Even better is using video and text to help them understand your thought process and investment thesis on a consistent basis. You don’t have to explain every detail, but a concise video that encapsulates your current strategy (not underlying holdings) will help prospects and investors connect the dots between that strategy and their investment goals. Frequent updates can offer these audiences a steady stream of content to consume.

2) Leverage your niche to your advantage.

Individual nontransparent ETFs will likely target a specific sector or set of sectors to focus on. While you might think this will limit your potential audience, you can still tap into a broad range of potential investors if you market your niche strategy properly. Some ideas that could help include:

  • Identify a content plan (e.g., blogs, contributed pieces). It’s important to build a repository of material that prospects can use to get up to speed on your thinking or otherwise uncover through their own research.
  • Build a network online. Connect with people who might be interested in learning about your approach on LinkedIn. Share relevant information and comment (a very underused feature on Twitter for topical posts). Start a channel on outlets like Seeking Alpha or Financial Advisor IQ that accept published content for free.
  • Contribute to media outlets. You’re likely an expert in your space, and either track or have access to information that others might not. By sharing that knowledge through media interviews, you will not only establish third-party credibility as a quoted source in news outlets, but also educate interested readers in a way that might spark them to further explore your offerings.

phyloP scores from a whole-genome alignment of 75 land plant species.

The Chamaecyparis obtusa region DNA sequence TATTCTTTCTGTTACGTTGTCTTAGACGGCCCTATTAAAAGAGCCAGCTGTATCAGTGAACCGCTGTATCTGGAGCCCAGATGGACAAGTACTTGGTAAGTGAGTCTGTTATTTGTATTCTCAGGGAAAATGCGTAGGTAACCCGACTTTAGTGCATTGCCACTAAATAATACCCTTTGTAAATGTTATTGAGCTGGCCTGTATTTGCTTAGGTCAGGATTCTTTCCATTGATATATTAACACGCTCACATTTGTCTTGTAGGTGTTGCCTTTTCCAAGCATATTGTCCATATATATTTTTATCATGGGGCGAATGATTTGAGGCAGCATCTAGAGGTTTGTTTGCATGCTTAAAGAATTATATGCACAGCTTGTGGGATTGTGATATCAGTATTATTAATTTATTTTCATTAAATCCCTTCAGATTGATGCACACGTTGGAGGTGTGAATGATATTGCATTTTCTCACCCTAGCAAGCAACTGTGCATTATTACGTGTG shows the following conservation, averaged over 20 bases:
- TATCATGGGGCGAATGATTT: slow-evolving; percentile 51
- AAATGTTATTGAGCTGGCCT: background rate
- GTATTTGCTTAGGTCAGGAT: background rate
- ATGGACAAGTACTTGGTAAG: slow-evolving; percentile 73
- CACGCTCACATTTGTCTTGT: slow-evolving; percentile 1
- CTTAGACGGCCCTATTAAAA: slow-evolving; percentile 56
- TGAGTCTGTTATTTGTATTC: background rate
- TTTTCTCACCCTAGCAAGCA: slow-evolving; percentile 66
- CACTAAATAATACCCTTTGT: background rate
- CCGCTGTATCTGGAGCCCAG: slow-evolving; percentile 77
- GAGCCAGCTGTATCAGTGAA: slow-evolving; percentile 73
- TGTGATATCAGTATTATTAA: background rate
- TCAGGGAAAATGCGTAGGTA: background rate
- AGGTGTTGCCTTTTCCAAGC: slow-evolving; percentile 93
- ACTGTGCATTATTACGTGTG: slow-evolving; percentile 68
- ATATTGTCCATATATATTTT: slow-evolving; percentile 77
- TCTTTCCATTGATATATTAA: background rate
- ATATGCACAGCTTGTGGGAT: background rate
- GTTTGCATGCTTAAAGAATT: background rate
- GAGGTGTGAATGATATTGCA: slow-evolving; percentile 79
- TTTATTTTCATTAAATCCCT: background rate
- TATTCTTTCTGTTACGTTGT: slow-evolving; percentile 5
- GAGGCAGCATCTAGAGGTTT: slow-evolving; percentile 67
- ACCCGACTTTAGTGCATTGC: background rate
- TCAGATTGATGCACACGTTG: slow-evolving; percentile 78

3) Know your prospects’ portfolios.

Understand that everyone has a slightly different portfolio and nontransparent ETFs would play a supplemental role in the majority of portfolios. Actively managed funds are likely to fill an “in-between” space, using specific strategies to tap into a unique sector or hedge, or to generate income. Identify the goal of your fund and its strategy, then market with those concepts in mind. For example, an active strategy can fit well as a complement to a low-cost diversified core. Keeping a portion of one’s account in an inexpensive smart beta (or traditional beta) core position and then adding active strategies on the edges may make a lot of sense. The more time you spend helping people understand how your portfolio is a piece of the puzzle rather than the whole, the more likely you are to get their buy-in.

Being first is key with new products. Of course, there are potential risks, but American Century is the leader right now. That doesn’t mean they stand to dominate for the rest of time. New ANTs will come to market in the coming months, and unique strategies and niches will steal market share.

Over the long term, as we have seen with many of our ETF clients, distinguishing yourself as an expert and thought leader will be crucial to raising assets. It’s important to stand out for the right reasons. Remembering the superstar stock-pickers and fund managers of years past, I imagine we will see a return to some type of manager-centric marketing. It’s not like you can advertise the funds’ holdings anyway, so focus on building trust and credibility elsewhere!